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What is Garlic Juice?

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  • Written By: Tricia Ellis-Christensen
  • Edited By: O. Wallace
  • Last Modified Date: 26 July 2014
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Garlic juice is juice or oil extracted from garlic, generally using a cold press method. You’ll frequently find it near the spice rack in your local grocery store. Most often it is packed in spray bottles, though occasionally you’ll find it in jars. When you squeeze garlic with a garlic press, you’ll note natural juices spring from each clove. Garlic juice is essentially these natural juices, collected on a large scale.

Many people love this juice for use in cooking, since it eliminates the need to cut up garlic, and imparts tons of garlic flavor. Some people find the taste of raw garlic a little too bitter, and want the flavor but not actual pieces of garlic. In recipes cooked at high heat, garlic can burn and taste very bitter, so using garlic juice instead may be a good way to go.

One of the benefits of garlic juice is that it contains very few calories. If you want to instantly give flavor to a dish without adding extra sodium or fat, a spray or two of the juice will allow you to do this without adding much calorie content to a dish. For instance if you need to eat a lower fat diet, you could use this condiment on a pasta salad instead of oil/vinegar dressing. Toast with a spritz of this juice can easily become garlic bread without additional butter.

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For people who need to avoid dishes high in sodium, again garlic juice can be particularly handy. Many complain that food without salt tastes flavorless and bland. This is usually not the case when you use this juice as a flavoring.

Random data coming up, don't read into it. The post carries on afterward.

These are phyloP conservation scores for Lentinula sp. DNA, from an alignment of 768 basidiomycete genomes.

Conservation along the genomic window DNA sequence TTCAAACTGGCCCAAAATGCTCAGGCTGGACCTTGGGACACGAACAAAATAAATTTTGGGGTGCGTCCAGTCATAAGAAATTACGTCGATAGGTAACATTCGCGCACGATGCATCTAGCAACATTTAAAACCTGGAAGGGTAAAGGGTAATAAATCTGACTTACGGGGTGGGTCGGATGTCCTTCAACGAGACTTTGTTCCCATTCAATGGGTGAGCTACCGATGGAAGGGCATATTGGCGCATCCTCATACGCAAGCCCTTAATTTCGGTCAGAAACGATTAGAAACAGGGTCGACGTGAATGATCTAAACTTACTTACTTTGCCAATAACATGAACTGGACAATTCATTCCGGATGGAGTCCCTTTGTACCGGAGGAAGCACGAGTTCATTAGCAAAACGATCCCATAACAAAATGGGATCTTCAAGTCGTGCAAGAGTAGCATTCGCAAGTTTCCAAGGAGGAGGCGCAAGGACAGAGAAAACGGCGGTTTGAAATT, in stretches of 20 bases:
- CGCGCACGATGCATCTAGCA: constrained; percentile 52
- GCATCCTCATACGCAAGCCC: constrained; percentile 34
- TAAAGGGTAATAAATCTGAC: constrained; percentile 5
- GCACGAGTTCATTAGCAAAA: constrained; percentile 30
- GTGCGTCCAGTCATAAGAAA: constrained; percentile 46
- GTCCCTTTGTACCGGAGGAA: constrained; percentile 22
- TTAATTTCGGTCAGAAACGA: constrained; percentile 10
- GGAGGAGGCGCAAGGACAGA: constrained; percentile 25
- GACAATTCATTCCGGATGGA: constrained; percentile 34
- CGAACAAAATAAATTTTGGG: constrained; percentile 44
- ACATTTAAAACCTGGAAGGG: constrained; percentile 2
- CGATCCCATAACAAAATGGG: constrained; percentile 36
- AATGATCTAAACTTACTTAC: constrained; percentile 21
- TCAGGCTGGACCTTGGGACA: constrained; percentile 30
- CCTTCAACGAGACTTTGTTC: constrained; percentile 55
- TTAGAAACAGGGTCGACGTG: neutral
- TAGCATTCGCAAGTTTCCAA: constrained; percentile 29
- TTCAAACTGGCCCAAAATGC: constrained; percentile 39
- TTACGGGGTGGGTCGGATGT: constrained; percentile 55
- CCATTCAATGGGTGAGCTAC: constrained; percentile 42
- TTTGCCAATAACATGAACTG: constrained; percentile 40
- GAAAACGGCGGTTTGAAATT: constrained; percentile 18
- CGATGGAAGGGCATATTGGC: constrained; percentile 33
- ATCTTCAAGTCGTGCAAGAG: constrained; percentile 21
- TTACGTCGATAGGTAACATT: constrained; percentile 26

Some prefer a more cooked garlic taste, and there are roasted versions of the juice, and those where the juice is extracted through heat. This generally results in a sweeter taste in garlic, which is not always desirable. For instance if you like fresh garlic sprinkled on pizza, you want to find a cold pressed instead of a roasted or heat extracted juice form, or the taste will be significantly different.

You can make your own juice by pureeing the garlic, then straining it to catch the liquid. As with most juices, it can take quite a bit of garlic to produce just a little bit of juice. Spray juices in stores may use over 100 bulbs to get a few ounces of the juice. Many find it infinitely more convenient to simply purchase garlic juice at the store, especially if they plan to use a lot of it. On the other hand, if you’re pureeing garlic for another recipe, you could strain it and save a bit of the collected juice in the refrigerator for use at a later point.

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Discuss this Article

anon152655
Post 4

NB: Garlic loses it's medicinal/healing properties within two hours of being pureed. If you are using it for health reasons it needs to be pureed/strained fresh.

anon150020
Post 3

There is an effective Amish recipe for stopping acid reflux with apple cider vinegar, natural ginger, and garlic juice. Can anyone provide the proportions of the recipe?

anon87282
Post 2

I've just heard garlic juice applied to the fingernails make the nails healthier and stronger. Fact or fiction?

bookworm
Post 1

Garlic juice is so versatile. From mashed potatoes, to salads to grilled meat all of it can take a little garlic juice.

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